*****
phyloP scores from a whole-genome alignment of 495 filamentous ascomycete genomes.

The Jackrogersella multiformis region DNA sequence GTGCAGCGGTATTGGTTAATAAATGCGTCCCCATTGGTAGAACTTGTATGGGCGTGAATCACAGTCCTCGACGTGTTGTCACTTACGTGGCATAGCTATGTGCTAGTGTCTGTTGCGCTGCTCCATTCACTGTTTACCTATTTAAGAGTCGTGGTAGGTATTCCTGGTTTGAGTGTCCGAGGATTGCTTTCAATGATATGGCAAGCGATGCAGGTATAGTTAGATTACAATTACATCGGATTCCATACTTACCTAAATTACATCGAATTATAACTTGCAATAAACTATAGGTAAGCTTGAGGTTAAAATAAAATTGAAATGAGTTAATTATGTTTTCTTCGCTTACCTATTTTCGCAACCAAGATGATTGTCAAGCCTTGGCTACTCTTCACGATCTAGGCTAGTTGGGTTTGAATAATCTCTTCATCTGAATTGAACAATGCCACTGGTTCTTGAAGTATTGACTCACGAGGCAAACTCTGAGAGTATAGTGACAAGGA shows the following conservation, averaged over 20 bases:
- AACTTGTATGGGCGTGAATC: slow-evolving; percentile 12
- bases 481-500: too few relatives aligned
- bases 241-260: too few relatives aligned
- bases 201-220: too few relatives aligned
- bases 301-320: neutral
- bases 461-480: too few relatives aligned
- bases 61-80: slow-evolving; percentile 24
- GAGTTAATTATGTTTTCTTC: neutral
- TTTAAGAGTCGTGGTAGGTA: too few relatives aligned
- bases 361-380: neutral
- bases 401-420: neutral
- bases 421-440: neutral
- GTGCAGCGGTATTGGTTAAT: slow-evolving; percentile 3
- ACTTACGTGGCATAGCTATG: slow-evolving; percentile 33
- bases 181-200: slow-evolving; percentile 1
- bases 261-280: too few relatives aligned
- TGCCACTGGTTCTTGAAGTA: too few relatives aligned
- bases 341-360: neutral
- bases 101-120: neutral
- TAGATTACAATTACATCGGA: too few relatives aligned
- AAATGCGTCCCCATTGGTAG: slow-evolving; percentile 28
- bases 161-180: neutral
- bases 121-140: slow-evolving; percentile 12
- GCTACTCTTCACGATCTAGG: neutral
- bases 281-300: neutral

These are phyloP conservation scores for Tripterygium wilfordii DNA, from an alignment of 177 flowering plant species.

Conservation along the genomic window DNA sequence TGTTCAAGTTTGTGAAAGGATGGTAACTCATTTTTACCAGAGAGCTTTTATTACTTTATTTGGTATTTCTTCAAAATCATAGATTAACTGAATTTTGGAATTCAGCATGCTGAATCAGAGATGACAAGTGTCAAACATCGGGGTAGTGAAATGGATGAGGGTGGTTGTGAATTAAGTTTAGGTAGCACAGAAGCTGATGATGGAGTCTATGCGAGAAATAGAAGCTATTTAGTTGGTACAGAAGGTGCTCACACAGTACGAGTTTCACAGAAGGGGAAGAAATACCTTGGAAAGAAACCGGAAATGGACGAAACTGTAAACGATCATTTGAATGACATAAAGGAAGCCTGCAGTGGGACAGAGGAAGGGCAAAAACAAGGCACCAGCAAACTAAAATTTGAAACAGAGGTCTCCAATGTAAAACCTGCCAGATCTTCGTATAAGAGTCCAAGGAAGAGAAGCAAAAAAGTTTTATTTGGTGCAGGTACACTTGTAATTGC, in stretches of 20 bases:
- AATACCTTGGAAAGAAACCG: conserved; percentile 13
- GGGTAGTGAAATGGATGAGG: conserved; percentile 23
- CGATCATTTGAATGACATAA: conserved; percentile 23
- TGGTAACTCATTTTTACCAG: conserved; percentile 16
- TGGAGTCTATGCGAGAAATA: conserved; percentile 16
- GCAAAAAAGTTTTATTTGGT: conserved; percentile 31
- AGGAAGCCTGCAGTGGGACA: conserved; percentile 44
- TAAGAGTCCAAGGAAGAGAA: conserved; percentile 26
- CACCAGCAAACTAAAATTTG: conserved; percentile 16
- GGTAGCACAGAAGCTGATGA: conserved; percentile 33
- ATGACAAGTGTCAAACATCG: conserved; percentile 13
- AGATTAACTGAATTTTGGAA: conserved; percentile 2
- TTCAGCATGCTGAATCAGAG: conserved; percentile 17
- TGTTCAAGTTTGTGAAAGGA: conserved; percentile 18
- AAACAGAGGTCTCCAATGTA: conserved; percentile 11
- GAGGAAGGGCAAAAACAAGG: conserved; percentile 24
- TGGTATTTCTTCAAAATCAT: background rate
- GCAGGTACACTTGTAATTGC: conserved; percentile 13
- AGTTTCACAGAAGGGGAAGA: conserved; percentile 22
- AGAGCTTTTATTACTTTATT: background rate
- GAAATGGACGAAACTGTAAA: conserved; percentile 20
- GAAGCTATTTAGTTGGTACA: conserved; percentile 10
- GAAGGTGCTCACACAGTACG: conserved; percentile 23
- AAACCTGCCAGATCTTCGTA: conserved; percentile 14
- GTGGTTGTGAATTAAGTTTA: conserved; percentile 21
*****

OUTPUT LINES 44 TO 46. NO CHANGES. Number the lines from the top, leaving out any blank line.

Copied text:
- AAACAGAGGTCTCCAATGTA: conserved; percentile 11
- GAGGAAGGGCAAAAACAAGG: conserved; percentile 24
- TGGTATTTCTTCAAAATCAT: background rate